Sounds very much like a hypo, I would get a second opinion as because the more energetic you are the more you use your sugars up, always keep some dextrose tabs to hand, you need to eat 5 or 6 followed by a starchy bit of food this is what my diabetic specialist tells me.
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    • Posted

      Unfortunately, marilyn 92910, the advice you've offered to penguinteacup isn't the best way to treat a hypo for someone that isn't diabetic.  If, as I suspect, penguinteacup is suffering with Reactive Hypoglycaemia, this would be probably the worst thing s/he could do as this would stimulate the pancreas to produce insulin in response, causing him/her to suffer another hypo.  It would be like a rollercoaster ride.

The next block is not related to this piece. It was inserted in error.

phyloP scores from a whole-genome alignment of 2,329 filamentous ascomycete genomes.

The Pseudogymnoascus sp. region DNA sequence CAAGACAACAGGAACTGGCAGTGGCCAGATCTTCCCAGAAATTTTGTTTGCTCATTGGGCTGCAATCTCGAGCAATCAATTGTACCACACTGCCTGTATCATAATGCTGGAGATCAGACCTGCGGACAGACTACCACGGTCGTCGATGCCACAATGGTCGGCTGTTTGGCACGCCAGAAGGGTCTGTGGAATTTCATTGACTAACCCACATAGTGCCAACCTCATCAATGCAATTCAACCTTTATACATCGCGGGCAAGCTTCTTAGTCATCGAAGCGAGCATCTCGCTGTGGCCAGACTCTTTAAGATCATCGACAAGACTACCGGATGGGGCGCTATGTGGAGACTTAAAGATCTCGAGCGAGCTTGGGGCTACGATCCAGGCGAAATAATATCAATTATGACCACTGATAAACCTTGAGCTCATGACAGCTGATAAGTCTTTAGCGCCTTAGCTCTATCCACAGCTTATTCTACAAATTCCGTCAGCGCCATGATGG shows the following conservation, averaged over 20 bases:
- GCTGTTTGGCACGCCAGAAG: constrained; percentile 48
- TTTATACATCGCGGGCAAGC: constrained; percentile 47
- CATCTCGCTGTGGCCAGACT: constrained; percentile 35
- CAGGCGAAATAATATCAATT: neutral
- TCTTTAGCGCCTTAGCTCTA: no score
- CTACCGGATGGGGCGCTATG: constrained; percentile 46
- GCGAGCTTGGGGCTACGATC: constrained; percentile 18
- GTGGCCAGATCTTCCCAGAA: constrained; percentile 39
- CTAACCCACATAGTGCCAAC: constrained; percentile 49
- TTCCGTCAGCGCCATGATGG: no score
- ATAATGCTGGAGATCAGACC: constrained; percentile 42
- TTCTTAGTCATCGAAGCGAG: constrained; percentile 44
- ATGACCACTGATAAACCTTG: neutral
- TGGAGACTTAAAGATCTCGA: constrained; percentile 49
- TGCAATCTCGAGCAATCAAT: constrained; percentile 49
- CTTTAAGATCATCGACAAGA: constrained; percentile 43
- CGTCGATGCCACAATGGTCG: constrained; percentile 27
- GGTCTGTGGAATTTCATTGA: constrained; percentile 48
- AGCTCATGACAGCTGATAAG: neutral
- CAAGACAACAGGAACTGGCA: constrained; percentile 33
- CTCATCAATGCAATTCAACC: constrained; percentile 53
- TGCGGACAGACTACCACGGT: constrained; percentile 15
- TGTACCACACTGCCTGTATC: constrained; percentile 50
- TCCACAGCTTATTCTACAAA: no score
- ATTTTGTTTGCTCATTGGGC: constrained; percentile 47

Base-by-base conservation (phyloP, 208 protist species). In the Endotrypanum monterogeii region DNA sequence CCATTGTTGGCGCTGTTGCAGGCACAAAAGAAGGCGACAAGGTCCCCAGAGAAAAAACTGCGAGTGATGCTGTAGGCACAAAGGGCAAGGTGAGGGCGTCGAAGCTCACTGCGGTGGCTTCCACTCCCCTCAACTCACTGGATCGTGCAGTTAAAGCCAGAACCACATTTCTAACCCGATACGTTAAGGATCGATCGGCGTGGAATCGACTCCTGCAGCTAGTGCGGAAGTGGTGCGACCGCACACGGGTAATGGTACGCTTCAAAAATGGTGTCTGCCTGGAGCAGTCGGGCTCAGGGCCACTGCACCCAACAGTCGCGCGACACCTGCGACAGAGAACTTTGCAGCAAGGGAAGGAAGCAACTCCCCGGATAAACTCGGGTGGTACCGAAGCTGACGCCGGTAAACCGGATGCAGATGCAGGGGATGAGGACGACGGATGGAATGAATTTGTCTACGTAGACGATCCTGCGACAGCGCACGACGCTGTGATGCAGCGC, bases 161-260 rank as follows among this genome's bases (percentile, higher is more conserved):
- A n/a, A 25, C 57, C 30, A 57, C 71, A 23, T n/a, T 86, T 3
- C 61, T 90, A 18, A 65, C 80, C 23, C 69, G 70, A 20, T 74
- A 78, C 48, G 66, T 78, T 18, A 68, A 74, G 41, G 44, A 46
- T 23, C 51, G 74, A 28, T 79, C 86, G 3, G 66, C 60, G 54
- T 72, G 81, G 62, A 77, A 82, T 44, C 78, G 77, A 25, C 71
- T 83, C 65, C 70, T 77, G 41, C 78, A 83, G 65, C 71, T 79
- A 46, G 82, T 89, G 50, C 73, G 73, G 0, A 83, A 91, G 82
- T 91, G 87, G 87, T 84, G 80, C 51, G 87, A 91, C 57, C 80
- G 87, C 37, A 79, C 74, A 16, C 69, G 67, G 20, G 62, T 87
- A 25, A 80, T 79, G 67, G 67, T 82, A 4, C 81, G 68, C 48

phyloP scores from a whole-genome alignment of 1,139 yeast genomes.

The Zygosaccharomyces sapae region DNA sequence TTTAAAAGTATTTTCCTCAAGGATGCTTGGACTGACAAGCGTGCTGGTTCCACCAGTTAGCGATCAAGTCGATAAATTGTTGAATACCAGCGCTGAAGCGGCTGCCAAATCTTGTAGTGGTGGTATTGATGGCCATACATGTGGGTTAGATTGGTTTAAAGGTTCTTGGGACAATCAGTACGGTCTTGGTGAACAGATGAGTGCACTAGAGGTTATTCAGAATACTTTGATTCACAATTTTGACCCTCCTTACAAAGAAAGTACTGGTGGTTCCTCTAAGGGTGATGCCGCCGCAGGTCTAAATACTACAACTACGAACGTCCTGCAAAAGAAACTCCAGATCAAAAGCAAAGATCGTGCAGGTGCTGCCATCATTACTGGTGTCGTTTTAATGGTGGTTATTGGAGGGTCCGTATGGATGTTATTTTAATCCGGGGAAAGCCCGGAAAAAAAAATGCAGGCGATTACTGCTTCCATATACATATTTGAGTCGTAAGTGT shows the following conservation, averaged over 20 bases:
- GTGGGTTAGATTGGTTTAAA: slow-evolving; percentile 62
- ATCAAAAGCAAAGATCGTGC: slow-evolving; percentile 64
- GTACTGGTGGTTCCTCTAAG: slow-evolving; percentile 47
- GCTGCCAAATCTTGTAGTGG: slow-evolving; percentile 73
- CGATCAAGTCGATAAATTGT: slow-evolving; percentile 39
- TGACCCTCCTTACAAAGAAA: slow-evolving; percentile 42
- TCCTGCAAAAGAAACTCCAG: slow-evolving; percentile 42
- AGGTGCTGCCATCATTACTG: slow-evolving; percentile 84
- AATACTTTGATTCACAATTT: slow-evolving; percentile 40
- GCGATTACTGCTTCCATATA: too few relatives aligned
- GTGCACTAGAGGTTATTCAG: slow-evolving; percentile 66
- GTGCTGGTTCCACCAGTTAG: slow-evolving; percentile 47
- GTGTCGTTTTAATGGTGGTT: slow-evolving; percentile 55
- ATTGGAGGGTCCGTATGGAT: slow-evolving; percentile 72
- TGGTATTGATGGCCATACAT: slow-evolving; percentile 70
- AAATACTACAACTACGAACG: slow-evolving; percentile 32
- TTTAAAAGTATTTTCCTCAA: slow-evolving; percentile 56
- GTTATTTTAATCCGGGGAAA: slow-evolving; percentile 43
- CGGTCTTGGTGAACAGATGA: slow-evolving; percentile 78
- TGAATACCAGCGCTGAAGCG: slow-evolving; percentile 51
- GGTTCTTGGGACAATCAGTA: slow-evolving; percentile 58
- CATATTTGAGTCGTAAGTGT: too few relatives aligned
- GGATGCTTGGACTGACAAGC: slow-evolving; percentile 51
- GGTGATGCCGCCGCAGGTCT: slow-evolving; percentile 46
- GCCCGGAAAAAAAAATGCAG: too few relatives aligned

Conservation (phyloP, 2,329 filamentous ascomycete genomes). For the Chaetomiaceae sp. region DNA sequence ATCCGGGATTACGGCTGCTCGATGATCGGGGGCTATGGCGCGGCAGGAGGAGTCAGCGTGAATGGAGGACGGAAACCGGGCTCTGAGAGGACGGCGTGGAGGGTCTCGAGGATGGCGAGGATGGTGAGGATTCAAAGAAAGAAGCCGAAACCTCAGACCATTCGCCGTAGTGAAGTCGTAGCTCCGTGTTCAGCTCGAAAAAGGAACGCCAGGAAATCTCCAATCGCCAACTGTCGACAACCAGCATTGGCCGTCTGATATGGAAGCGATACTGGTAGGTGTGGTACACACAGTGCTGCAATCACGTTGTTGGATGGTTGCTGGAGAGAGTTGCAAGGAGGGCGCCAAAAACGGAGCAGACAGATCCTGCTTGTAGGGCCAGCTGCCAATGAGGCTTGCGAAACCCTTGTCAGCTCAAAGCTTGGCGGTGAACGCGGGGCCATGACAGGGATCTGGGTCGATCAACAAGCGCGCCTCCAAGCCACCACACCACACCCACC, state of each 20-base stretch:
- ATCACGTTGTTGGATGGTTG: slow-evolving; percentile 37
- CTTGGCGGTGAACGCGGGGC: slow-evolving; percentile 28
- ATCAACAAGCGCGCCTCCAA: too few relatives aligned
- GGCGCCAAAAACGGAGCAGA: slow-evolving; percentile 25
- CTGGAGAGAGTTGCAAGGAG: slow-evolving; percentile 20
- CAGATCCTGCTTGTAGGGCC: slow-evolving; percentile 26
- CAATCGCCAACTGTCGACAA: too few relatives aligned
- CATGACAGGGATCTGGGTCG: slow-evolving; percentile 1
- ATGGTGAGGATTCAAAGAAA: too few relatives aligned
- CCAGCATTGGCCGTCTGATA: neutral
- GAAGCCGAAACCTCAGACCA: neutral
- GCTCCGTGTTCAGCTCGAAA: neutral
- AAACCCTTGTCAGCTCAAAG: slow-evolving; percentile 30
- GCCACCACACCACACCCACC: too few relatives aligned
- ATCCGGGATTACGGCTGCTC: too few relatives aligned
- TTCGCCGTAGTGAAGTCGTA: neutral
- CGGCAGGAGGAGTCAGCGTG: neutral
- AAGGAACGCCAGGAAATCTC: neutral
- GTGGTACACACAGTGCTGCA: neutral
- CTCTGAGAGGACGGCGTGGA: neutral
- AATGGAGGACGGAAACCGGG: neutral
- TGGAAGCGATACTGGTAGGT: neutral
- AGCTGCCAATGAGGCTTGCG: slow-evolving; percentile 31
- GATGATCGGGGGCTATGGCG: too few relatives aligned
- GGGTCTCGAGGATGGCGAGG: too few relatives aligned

The reason your diabetic specialist has given you this advice is because you are diabetic.  You must be taking some form of treatment, such as oral medication(s) or insulin, to cause you to suffer a hypoglycaemic event, so the situation is a little different.  (Your medication(s) would continue to lower your blood glucose levels without you taking the appropriate action that you've mentioned.)

      Please don't think I'm 'having a go' at you for offering your advice, ma'am, that is sincerely NOT the case.  I'm simply trying to point out that there's a difference in the way that you've been advised to treat a hypo and that of someone who is suffering a hypo without being diabetic.

      Be well, marilyn 92910.

      Lots of Love and Light.

       Mick